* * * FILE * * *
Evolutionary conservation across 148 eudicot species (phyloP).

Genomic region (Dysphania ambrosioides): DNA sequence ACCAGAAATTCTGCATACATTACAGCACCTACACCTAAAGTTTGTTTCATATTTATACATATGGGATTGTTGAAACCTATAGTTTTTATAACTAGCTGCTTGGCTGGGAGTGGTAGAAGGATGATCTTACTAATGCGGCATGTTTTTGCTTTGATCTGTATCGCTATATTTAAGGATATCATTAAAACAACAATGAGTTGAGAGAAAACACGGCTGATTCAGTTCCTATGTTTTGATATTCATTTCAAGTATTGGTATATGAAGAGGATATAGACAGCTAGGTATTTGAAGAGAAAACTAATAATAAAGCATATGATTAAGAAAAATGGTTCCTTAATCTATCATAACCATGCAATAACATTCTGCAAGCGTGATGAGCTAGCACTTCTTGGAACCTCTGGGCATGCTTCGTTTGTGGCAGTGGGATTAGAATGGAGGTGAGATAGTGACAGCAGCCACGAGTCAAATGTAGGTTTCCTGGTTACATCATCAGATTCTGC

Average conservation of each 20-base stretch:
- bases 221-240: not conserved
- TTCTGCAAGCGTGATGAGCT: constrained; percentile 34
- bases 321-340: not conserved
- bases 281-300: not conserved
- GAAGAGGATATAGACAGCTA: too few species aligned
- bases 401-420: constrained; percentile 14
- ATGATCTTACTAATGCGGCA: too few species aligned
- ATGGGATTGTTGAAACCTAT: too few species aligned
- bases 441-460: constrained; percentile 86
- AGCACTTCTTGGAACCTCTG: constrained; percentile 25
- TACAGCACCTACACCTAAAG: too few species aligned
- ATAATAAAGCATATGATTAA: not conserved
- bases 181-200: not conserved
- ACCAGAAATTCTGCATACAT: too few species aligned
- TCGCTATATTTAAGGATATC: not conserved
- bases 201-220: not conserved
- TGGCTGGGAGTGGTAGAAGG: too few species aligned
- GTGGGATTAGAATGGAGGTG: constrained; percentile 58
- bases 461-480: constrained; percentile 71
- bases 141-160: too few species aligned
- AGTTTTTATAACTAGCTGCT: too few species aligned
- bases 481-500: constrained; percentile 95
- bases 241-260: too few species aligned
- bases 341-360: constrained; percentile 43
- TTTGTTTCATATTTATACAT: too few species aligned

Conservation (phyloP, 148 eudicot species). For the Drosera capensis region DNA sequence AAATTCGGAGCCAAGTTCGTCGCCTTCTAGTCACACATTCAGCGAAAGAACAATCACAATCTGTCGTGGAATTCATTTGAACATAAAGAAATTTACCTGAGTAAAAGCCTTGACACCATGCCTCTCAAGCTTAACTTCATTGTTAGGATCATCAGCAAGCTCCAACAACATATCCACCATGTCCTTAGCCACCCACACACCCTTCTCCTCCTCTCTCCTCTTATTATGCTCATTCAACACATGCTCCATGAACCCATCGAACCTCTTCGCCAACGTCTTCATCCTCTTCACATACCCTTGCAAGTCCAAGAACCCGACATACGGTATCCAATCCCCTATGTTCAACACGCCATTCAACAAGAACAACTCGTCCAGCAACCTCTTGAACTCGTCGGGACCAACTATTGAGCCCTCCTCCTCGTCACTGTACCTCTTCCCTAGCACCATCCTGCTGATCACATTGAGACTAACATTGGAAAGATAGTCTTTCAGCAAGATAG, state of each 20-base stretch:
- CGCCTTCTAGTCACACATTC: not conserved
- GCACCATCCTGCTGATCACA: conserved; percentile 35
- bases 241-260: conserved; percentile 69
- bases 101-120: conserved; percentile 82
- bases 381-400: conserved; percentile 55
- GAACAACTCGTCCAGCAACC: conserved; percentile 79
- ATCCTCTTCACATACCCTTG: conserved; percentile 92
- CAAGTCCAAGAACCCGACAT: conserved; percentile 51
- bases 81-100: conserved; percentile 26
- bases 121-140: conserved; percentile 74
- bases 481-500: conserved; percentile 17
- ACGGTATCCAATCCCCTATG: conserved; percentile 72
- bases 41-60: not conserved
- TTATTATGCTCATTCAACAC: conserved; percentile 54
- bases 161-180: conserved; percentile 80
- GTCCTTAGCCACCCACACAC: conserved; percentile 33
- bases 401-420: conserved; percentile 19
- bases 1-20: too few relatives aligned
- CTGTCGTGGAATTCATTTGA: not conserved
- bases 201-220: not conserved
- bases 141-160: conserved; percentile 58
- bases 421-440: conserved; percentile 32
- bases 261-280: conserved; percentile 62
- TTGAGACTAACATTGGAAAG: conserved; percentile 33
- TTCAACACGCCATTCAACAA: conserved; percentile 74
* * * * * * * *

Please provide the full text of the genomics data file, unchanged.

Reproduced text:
Evolutionary conservation across 148 eudicot species (phyloP).

Genomic region (Dysphania ambrosioides): DNA sequence ACCAGAAATTCTGCATACATTACAGCACCTACACCTAAAGTTTGTTTCATATTTATACATATGGGATTGTTGAAACCTATAGTTTTTATAACTAGCTGCTTGGCTGGGAGTGGTAGAAGGATGATCTTACTAATGCGGCATGTTTTTGCTTTGATCTGTATCGCTATATTTAAGGATATCATTAAAACAACAATGAGTTGAGAGAAAACACGGCTGATTCAGTTCCTATGTTTTGATATTCATTTCAAGTATTGGTATATGAAGAGGATATAGACAGCTAGGTATTTGAAGAGAAAACTAATAATAAAGCATATGATTAAGAAAAATGGTTCCTTAATCTATCATAACCATGCAATAACATTCTGCAAGCGTGATGAGCTAGCACTTCTTGGAACCTCTGGGCATGCTTCGTTTGTGGCAGTGGGATTAGAATGGAGGTGAGATAGTGACAGCAGCCACGAGTCAAATGTAGGTTTCCTGGTTACATCATCAGATTCTGC

Average conservation of each 20-base stretch:
- bases 221-240: not conserved
- TTCTGCAAGCGTGATGAGCT: constrained; percentile 34
- bases 321-340: not conserved
- bases 281-300: not conserved
- GAAGAGGATATAGACAGCTA: too few species aligned
- bases 401-420: constrained; percentile 14
- ATGATCTTACTAATGCGGCA: too few species aligned
- ATGGGATTGTTGAAACCTAT: too few species aligned
- bases 441-460: constrained; percentile 86
- AGCACTTCTTGGAACCTCTG: constrained; percentile 25
- TACAGCACCTACACCTAAAG: too few species aligned
- ATAATAAAGCATATGATTAA: not conserved
- bases 181-200: not conserved
- ACCAGAAATTCTGCATACAT: too few species aligned
- TCGCTATATTTAAGGATATC: not conserved
- bases 201-220: not conserved
- TGGCTGGGAGTGGTAGAAGG: too few species aligned
- GTGGGATTAGAATGGAGGTG: constrained; percentile 58
- bases 461-480: constrained; percentile 71
- bases 141-160: too few species aligned
- AGTTTTTATAACTAGCTGCT: too few species aligned
- bases 481-500: constrained; percentile 95
- bases 241-260: too few species aligned
- bases 341-360: constrained; percentile 43
- TTTGTTTCATATTTATACAT: too few species aligned

Conservation (phyloP, 148 eudicot species). For the Drosera capensis region DNA sequence AAATTCGGAGCCAAGTTCGTCGCCTTCTAGTCACACATTCAGCGAAAGAACAATCACAATCTGTCGTGGAATTCATTTGAACATAAAGAAATTTACCTGAGTAAAAGCCTTGACACCATGCCTCTCAAGCTTAACTTCATTGTTAGGATCATCAGCAAGCTCCAACAACATATCCACCATGTCCTTAGCCACCCACACACCCTTCTCCTCCTCTCTCCTCTTATTATGCTCATTCAACACATGCTCCATGAACCCATCGAACCTCTTCGCCAACGTCTTCATCCTCTTCACATACCCTTGCAAGTCCAAGAACCCGACATACGGTATCCAATCCCCTATGTTCAACACGCCATTCAACAAGAACAACTCGTCCAGCAACCTCTTGAACTCGTCGGGACCAACTATTGAGCCCTCCTCCTCGTCACTGTACCTCTTCCCTAGCACCATCCTGCTGATCACATTGAGACTAACATTGGAAAGATAGTCTTTCAGCAAGATAG, state of each 20-base stretch:
- CGCCTTCTAGTCACACATTC: not conserved
- GCACCATCCTGCTGATCACA: conserved; percentile 35
- bases 241-260: conserved; percentile 69
- bases 101-120: conserved; percentile 82
- bases 381-400: conserved; percentile 55
- GAACAACTCGTCCAGCAACC: conserved; percentile 79
- ATCCTCTTCACATACCCTTG: conserved; percentile 92
- CAAGTCCAAGAACCCGACAT: conserved; percentile 51
- bases 81-100: conserved; percentile 26
- bases 121-140: conserved; percentile 74
- bases 481-500: conserved; percentile 17
- ACGGTATCCAATCCCCTATG: conserved; percentile 72
- bases 41-60: not conserved
- TTATTATGCTCATTCAACAC: conserved; percentile 54
- bases 161-180: conserved; percentile 80
- GTCCTTAGCCACCCACACAC: conserved; percentile 33
- bases 401-420: conserved; percentile 19
- bases 1-20: too few relatives aligned
- CTGTCGTGGAATTCATTTGA: not conserved
- bases 201-220: not conserved
- bases 141-160: conserved; percentile 58
- bases 421-440: conserved; percentile 32
- bases 261-280: conserved; percentile 62
- TTGAGACTAACATTGGAAAG: conserved; percentile 33
- TTCAACACGCCATTCAACAA: conserved; percentile 74